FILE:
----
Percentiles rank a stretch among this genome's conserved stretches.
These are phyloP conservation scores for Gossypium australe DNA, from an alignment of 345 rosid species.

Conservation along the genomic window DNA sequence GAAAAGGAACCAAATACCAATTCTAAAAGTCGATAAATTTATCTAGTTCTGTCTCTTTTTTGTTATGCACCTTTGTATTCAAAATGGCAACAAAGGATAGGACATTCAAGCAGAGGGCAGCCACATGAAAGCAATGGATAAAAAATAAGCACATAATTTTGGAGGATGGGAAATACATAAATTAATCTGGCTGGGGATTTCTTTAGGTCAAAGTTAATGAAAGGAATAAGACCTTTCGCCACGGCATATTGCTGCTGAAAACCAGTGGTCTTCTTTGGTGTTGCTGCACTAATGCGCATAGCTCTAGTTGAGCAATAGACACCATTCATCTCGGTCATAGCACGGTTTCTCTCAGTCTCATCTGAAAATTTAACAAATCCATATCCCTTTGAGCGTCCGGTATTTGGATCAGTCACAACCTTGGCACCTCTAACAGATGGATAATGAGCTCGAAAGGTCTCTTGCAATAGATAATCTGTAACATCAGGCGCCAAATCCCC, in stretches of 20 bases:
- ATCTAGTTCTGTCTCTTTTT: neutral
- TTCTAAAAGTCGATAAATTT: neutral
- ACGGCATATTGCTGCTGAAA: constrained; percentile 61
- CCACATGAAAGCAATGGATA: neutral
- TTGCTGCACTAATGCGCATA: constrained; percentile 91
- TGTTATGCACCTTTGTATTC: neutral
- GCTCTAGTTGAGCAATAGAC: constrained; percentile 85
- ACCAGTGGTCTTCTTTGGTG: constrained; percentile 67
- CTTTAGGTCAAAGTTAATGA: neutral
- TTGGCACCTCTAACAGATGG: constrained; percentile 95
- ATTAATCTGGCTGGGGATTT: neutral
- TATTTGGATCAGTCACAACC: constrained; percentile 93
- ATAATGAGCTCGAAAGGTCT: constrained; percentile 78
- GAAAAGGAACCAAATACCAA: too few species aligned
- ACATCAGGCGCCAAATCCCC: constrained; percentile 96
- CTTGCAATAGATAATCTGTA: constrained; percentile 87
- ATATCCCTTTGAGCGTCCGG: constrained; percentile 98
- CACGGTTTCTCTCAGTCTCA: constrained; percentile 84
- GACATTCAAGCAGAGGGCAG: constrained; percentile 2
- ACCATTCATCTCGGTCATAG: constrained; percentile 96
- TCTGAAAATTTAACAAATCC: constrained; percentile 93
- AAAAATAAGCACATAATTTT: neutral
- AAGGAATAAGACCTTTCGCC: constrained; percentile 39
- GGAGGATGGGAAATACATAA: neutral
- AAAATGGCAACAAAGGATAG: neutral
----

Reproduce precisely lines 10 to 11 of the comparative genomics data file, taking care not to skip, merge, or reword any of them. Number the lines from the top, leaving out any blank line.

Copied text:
- GCTCTAGTTGAGCAATAGAC: constrained; percentile 85
- ACCAGTGGTCTTCTTTGGTG: constrained; percentile 67